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Recovery Indicators Relapse

The recovery indicators slipped as fears of a double-

By Dr. Joe Webb
Published: August 3, 2011

The recovery indicators slipped as fears of a double-dip recession became more prevalent in recent weeks. Two of our indicators are now below their levels at the recession start. Both of the indicators were from this week's Institute for Supply Management non-manufacturing report. There was additional weakness in the ISM manufacturing new orders, as they went to levels indicating contraction since last month, but they remain at a level higher than those at the recession start. Both the NASDAQ composite and proprietors' income remain ahead of their recession start levels, but only in current dollars. The NASDAQ slipped -5% in the last month, and is +1.2% ahead of the December 2007 level. Once inflation is accounted for, however, the NASDAQ is down -5.8% and proprietors' income is down -5.6%. (Click chart to enlarge). Will there be a double dip? No, there won't be, by definition. The recession, which is the last high point of the economy, December 2007, ended when it reached its low point in June 2009. This means that any new downturn would be considered a separate recession. The most important upcoming economic report is the unemployment report, released on Friday, August 5. The ISM reports, the ADP employment report (+114,000), and the Challenger Gray layoff report (-66,414) implied that the official unemployment report would be the same as last month, or slightly worse, and unlikely to be better. Stay tuned.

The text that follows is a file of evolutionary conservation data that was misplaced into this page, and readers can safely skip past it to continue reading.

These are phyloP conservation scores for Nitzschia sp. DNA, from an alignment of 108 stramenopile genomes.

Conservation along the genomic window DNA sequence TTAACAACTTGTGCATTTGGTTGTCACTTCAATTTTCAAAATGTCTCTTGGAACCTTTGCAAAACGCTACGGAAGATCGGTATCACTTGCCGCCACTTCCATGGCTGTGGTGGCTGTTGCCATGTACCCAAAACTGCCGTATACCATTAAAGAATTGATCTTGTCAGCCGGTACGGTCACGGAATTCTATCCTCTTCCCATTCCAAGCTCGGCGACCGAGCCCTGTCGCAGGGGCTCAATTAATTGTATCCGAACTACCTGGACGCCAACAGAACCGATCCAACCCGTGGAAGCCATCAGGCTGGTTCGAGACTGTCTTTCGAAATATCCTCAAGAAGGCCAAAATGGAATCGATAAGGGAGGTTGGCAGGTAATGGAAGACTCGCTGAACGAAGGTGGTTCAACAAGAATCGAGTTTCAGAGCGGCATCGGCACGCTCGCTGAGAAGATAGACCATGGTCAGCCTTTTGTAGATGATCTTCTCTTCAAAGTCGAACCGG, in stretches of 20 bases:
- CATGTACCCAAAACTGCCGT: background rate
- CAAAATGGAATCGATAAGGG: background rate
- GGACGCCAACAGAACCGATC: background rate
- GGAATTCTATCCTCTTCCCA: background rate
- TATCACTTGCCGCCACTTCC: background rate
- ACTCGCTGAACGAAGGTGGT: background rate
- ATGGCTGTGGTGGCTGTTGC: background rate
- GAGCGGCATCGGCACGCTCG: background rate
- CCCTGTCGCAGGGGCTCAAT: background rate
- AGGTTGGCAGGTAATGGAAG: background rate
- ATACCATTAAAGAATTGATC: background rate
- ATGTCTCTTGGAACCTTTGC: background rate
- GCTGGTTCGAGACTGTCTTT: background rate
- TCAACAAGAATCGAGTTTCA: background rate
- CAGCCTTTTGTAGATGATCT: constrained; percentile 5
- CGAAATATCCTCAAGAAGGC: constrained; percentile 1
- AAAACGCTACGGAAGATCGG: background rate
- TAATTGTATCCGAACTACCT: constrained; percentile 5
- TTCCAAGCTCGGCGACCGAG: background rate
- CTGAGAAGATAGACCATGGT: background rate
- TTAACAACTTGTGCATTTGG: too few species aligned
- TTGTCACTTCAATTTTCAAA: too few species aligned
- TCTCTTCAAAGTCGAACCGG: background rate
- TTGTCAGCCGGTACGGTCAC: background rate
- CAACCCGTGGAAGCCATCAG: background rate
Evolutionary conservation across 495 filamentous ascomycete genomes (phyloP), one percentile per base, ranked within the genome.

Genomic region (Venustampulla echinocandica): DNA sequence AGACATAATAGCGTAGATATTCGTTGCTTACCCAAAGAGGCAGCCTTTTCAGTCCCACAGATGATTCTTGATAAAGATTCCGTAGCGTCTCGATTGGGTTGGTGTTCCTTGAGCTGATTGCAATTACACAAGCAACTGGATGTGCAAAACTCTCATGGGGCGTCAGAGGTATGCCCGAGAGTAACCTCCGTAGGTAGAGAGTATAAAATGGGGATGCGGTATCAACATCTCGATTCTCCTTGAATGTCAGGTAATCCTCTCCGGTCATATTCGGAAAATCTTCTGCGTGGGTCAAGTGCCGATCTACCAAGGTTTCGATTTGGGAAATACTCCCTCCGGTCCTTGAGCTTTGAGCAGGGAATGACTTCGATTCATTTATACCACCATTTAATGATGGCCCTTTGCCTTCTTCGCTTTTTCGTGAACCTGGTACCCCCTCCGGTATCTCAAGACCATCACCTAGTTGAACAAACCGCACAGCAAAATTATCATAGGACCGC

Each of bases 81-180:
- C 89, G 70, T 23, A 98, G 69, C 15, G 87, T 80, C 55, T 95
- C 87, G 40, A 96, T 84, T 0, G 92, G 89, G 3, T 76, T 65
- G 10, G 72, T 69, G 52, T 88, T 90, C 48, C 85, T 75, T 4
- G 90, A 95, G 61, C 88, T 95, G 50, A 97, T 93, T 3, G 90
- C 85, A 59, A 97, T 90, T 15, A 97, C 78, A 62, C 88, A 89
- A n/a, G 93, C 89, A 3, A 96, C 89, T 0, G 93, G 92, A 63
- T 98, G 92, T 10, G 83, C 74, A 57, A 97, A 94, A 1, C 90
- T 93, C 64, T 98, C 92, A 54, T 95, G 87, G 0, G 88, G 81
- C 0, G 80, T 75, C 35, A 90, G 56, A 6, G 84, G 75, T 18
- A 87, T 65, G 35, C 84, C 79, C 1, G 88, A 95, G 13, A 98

Dr. Joe Webb is one of the graphic arts industry's best-known consultants, forecasters, and commentators. He is the director of WhatTheyThink's Economics and Research Center.



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